Fellow long time fellow Woody Boater Bruce ” Rabbit ” Bildsten reports on Wisconsin’s Supper Clubs. Dang! What fun.
Our beloved vintage boats are not just about going, but also where we go. It’s not just the journey, but also the destination. And if you find yourself in the Upper Midwest – Wisconsin, in particular – count yourself fortunate indeed if there is a real deal supper club beckoning you to its docks. Now, if you live on the left or right coasts you may well ask yourself “What the hell is a Supper Club?” Allow me to define the genre; even if the true definition is a bit debatable depending on what Midwestern state you’re in.
First, I’ll state that the supper club came into being about the same time our boats did: The 1930’s and 40’s: Primarily in small towns and especially in what we call “cabin country.” A true supper club serves dinner only – sometimes Thursdays through Saturdays only – and it’s a somewhat special affair, meant to be savored. A supper club is almost always family-owned and (please!) never part of a chain. A supper club serves the classics: Steaks, chops, and walleye (the revered fish of Midwest lake country). It almost always serves shrimp cocktail and you’re likely to be offered a relish tray before your salad. There’s always a bar and it’s fixture of the place, meant for lingering and socializing over classic cocktails and those timeless regional brews (like Wisconsin’s Lienenkugel’s.) In Wisconsin, the iconic supper club cocktail is the brandy old-fashioned sweet, although a Martini, Manhattan or Rob Roy is always appropriate. And after dinner – at least for the ladies (and here that term is perfectly acceptable)- it’s back to the bar for a little alcohol-infused ice cream with a grasshopper or pink squirrel. There’s often a piano player pounding out the standards and almost always white tablecloths, not that a supper club is about putting on airs.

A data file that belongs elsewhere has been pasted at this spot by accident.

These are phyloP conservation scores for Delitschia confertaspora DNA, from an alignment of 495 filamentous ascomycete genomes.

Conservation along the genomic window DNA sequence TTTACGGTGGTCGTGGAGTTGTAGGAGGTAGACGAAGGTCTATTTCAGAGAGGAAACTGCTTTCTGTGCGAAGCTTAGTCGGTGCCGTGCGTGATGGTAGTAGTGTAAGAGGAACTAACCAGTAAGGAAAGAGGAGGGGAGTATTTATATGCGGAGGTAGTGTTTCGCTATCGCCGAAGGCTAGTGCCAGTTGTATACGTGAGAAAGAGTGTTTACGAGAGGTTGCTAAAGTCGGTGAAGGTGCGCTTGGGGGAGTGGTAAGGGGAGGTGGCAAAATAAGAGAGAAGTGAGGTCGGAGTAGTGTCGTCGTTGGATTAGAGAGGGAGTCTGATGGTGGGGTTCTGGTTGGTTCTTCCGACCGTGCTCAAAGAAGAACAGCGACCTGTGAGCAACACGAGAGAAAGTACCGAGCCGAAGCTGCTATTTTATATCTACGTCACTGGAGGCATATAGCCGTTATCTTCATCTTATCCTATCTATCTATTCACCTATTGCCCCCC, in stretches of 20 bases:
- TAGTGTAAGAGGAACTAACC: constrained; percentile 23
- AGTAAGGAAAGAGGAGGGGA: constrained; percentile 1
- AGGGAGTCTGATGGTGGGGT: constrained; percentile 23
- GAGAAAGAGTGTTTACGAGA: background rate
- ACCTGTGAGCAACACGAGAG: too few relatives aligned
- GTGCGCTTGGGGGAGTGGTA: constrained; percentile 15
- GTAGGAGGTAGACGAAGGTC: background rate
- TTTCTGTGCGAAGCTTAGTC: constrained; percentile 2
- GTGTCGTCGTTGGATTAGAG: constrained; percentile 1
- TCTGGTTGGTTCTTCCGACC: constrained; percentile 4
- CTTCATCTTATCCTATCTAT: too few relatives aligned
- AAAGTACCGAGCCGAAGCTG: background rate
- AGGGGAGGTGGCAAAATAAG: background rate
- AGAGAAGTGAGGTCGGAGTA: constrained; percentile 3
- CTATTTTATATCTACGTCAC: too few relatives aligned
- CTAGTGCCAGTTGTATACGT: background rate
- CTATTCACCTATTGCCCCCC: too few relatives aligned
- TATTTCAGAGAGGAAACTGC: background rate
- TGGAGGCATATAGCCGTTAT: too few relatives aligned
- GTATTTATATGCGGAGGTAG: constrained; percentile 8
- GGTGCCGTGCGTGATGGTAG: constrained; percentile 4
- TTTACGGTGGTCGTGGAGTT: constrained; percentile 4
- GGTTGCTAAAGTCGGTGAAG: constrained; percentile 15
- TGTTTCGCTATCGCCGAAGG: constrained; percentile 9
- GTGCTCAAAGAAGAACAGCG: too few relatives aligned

The décor? You could call it throwback but actually it probably never changed: From knotty pine and rough-hewn logs to sparkly Naugahyde-line booths that look like the upholstery in an early 60’s Century, there’s no hard and fast rule on the decor. It’s the kind of place where everyone REALLY does know your name and the well-seasoned waitresses call you “Hun.” Get the picture?
But, here’s the best part: You get to boat here. And while the docks are likely to be filled with pontoons and Clorox bottles, the experience is only amplified when you and yours arrive in your Chris, Gar or Thoroughbred. (Confession: I kind of like pontoons, and will take ours if we have a crowd.) Fortunately the supper club gods have truly blessed my family and I. Although we live in Minneapolis, we duck just across the border into God’s Country to our cabin in Balsam Lake, Wisconsin, where we still have three restaurants to boat to, despite our lake’s relatively modest 2,200-acre size.
The best (by a nautical mile) is the Indianhead Supper Club. Built in 1939 by the same proud Norwegian who built our cabin, it’s lined in logs and knotty pine, with a big stone fireplace and a truly classic Wisconsin bar. On the walls are vintage velvet paintings of, well, Indians. Denise, who plays hostess and greets nearly everyone by name, and Mike, who keeps the regulars company at the bar, owns it. The cook, Roark, actually spent time in New York and New Orleans and always adds a little Cajun and Creole to the supper club standards, just to keep things interesting. There’s certainly no culinary penalty for all the ambiance.
Every weekend the Indianhead is packed with our lake neighbors and you always see a familiar face or two. And, in fact, the only place it strays from perfection is an access squabble that prevents the Indianhead from having its own docks, requiring a two-block stroll from the docks at the public beach. That’s not always a bad thing, especially if you opted for the garlic and butter- enhanced hash browns on top of your rib eye and cedar-planked walleye.
But after dinner, there’s nothing like that ride home on the still waters, especially when the days stretch late into the night, making twilight seemingly last forever. Back to the cabin to build a fire, take another dip in the lake, gaze at the stars and turn in early. There’s a quote I recently read that sums it all up: “If you’re lucky enough to live near water, you’re lucky enough.” That’s the boating life. That’s the lake life. That’s the supper club life.
If you want to learn more about Wisconsin supper clubs there’s a wonderful book called “Wisconsin Supper Clubs” by Ron Faiola. Of course, The Indianhead is featured. By popular demand and because Wisconsin is still so rich in supper clubs, Ron just published a second book this summer: “Wisconsin Supper Clubs: Another Round.” Ron also did a supper club documentary, which became a regional PBS series. You can find them all here:
Now it’s your turn? What culinary adventure does your woody take you to?